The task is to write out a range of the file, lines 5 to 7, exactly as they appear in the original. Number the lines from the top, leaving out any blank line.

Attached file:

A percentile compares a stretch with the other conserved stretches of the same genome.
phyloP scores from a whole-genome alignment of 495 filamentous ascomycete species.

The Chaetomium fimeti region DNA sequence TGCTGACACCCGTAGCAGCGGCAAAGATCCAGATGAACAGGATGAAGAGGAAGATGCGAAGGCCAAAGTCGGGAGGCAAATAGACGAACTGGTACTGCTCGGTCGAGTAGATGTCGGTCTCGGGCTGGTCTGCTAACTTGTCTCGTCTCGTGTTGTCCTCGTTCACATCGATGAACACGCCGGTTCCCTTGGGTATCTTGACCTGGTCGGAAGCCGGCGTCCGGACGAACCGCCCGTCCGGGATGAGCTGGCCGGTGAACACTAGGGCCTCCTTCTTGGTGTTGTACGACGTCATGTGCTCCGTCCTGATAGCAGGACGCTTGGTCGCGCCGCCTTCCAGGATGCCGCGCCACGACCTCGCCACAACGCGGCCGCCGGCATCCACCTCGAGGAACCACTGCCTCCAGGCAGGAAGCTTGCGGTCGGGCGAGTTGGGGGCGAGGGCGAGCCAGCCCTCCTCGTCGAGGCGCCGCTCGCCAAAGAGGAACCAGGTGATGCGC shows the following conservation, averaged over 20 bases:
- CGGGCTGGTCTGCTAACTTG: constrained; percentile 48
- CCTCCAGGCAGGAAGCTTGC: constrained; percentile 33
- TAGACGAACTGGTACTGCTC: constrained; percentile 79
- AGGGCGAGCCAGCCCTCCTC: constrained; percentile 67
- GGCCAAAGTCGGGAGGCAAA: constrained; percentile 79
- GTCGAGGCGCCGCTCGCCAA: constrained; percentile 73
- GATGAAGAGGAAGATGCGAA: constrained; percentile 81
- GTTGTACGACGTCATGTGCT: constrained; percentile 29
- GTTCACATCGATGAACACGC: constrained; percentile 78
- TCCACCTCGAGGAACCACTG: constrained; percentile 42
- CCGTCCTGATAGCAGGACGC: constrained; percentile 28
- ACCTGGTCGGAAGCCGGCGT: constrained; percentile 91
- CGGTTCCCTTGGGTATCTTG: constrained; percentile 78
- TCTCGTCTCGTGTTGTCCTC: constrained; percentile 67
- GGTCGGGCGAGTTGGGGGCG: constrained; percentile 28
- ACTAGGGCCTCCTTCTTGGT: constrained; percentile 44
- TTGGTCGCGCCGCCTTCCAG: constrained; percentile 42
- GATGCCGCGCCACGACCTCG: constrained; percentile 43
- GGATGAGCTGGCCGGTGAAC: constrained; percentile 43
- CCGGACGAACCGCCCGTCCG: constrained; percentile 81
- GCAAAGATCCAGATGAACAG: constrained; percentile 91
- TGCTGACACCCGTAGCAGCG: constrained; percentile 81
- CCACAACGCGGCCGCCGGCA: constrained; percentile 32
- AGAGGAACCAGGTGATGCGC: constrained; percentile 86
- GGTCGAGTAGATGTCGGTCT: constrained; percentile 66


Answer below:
- CCTCCAGGCAGGAAGCTTGC: constrained; percentile 33
- TAGACGAACTGGTACTGCTC: constrained; percentile 79
- AGGGCGAGCCAGCCCTCCTC: constrained; percentile 67